StraighterLine lacks federal aid eligibility, which means it can’t run afoul of regulations that require staying above certain loan-default rates or meeting “gainful employment” rules. Its students don’t eat into their Pell Grants at StraighterLine. And the low cost keeps them from running up substantial debt, which has largely kept the company out of the crosshairs of student and consumer advocates.

A couple of years ago the University of Phoenix and Kaplan University began offering free trial periods, costing both companies a lot of revenue but saving students money and time. Even critics such as Sen. Tom Harkin, an Iowa Democrat, praised the trial periods. (Note: This paragraph has been changed from earlier version, which included an erroneous reference to the Phoenix trial period.)

Western Governors’ partnership with StraighterLine achieves a similar purpose by outsourcing this role. The online course provider handles some of the remediation for perspective WGU students, and also prepares them to succeed in a self-paced, competency-based environment.

The nonprofit Western Governors is fully online. All of its bachelor’s and master’s degrees, many of which are in business or teacher licensure disciplines, are competency-based. Students are assigned a mentor as they work through course material and take assessments. The university also employs subject-matter experts as “course mentors.” Full-time faculty members design curriculums and assessments.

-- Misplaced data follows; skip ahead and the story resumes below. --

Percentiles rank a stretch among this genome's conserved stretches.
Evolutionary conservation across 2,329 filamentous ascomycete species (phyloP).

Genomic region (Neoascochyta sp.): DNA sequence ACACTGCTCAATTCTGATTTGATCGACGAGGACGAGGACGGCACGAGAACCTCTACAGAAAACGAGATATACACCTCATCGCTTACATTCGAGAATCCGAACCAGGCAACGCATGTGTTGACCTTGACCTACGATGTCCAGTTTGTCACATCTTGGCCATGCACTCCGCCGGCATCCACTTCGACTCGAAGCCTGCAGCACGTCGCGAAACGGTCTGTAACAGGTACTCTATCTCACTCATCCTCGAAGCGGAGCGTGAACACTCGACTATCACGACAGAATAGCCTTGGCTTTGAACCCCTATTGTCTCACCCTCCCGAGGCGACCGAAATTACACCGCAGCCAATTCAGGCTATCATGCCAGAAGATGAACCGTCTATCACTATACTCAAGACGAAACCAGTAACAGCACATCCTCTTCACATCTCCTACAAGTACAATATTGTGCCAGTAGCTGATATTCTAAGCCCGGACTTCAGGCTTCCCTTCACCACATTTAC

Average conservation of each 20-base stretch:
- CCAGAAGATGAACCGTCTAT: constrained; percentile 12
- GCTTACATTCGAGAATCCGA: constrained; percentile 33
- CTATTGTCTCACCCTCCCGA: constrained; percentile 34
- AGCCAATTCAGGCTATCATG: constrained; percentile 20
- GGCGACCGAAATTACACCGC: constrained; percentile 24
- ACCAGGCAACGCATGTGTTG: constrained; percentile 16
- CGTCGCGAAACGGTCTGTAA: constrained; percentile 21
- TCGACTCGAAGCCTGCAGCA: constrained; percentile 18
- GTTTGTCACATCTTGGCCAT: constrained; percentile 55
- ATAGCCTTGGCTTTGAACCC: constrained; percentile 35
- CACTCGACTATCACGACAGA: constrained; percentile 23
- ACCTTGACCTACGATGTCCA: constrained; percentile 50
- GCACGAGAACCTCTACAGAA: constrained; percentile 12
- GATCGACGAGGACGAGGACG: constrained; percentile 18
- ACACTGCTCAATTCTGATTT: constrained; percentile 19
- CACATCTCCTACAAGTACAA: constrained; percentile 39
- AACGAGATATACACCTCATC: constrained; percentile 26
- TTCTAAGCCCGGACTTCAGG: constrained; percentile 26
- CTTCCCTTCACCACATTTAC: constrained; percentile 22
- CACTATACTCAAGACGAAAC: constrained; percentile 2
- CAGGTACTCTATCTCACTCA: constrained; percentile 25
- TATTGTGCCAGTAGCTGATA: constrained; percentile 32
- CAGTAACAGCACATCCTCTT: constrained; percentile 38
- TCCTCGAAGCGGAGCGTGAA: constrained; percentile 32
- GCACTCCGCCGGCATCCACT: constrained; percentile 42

Competency-based education is becoming popular, with more than 200 institutions creating new programs. Yet it remains a substantial departure from traditional higher education. With a similar course structure, StraighterLine is a proving ground for potential WGU students, who are 36 years old on average.

“It’s a great fit for them,” said Upham.

Path to Completion

Western Governors remains a mostly open-access institution. But it often does not admit applicants who hold less than 12 college credits, particularly if they lack credits in writing and mathematics. Previous college experience means an adult student is more likely to thrive at the university, Upham said.

That rule isn’t absolute, however. WGU’s admissions metrics vary by program. And the university requires applicants to take a questionnaire that asks about their work experience and how much time they can spend working toward a degree.